Herrick Gallery 93 Piccadilly London W1J 7NQ

In May this year I saw nine prints from Marcelle Hanselaar’s series The Crying Game at The London Original Print Fair at the Royal Academy of Arts, Piccadilly. Looking carefully at them could not be called an easy experience, but it is compelling. They are full of the depths of human misery. War, abuse, cruelty. Man’s inhumanity to man, and man’s inhumanity to women.

However they are beautifully crafted works, using etching and aquatint each one seems to introduce a new technique. They were worked on in pairs, and the shift from one to the next is fascinating when you can, just for a short while, put away the subject matter. But the visceral attacking of the plates, or the tender rubbing and mark making which creates such three dimensional chiaroscuro can almost be physically felt and this feeds into the human response demanded by them.

Of her source material Hanselaar says: “My imagery comes from my imagination of reading snippets in cheapo broadsheets like Metro, I never listen to the radio [ever] and rarely watch the news on TV, nearly everything is reading or hearing in a kind of roundabout way, not straight journalism, which kick starts my imagination and empathy. And some might come from filmed documentaries, not straight photography.” *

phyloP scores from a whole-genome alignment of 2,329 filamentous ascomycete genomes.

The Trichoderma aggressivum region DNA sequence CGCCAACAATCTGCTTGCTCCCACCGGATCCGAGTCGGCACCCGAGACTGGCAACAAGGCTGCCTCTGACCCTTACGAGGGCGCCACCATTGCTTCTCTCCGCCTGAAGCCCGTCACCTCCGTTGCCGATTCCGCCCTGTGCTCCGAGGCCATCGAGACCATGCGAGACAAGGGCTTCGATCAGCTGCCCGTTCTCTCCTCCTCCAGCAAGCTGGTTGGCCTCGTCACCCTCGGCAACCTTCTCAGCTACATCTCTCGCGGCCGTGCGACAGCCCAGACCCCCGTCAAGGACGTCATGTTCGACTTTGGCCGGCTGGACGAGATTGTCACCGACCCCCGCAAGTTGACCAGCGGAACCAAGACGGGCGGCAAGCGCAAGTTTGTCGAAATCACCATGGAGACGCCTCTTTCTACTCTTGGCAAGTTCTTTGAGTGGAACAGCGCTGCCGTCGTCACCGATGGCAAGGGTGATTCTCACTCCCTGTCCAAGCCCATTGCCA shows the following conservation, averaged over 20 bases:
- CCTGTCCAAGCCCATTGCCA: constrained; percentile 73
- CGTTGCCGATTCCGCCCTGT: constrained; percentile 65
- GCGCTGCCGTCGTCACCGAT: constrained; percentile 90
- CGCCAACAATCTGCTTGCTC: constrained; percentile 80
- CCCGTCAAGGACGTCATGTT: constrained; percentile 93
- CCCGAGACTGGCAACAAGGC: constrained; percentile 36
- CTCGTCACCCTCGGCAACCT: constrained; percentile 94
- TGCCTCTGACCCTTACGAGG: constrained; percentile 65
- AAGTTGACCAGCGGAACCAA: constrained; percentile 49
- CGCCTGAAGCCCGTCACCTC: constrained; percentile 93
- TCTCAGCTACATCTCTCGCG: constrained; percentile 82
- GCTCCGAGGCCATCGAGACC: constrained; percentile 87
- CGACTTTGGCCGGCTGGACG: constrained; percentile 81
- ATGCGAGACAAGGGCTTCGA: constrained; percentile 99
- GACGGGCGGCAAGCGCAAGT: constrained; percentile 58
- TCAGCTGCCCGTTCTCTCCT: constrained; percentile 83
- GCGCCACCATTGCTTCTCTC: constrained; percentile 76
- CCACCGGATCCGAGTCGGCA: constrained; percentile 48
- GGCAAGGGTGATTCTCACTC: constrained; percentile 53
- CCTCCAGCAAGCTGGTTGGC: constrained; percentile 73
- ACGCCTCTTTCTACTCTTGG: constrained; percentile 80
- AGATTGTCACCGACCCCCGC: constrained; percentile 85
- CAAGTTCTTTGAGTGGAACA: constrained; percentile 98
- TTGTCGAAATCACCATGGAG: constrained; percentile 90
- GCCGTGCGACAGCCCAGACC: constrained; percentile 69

And in this way she gives the prints something which a photograph of atrocities cannot do. She has responded, felt, focused in, composed, and worked on these images until they were right. Only once did she have to abandon a print. Every other time she has been able to scratch, scrape and salvage an image into life, and that energy demands that we look and that we cannot turn away. We are compelled to identify and respond. These people could be any of us in other circumstances.

I have been thinking about why I found seeing the complete set of thirty prints together a cathartic experience. For three days only (and I’m afraid those three days ended on November 2nd) Julian Page exhibited the whole set at The Herrick Gallery Piccadilly. This coincided with a book launch of the complete set of The Crying Game so it is now possible to see them in another format in a beautifully produced book.

Does that mean the set is finished? That all of human misery is contained in one place? This is where the catharsis comes in. If that is so, if Hanselaar has looked and seen and decided there are no more, it is all there, then we can breathe a sigh of relief. Now there is room for the last remaining piece of the human experience to emerge, and that is hope.

Victoria Rance 4 November 2017

*Quoted from Marcelle Hanselaar’s email to Victoria Rance 3 November 2017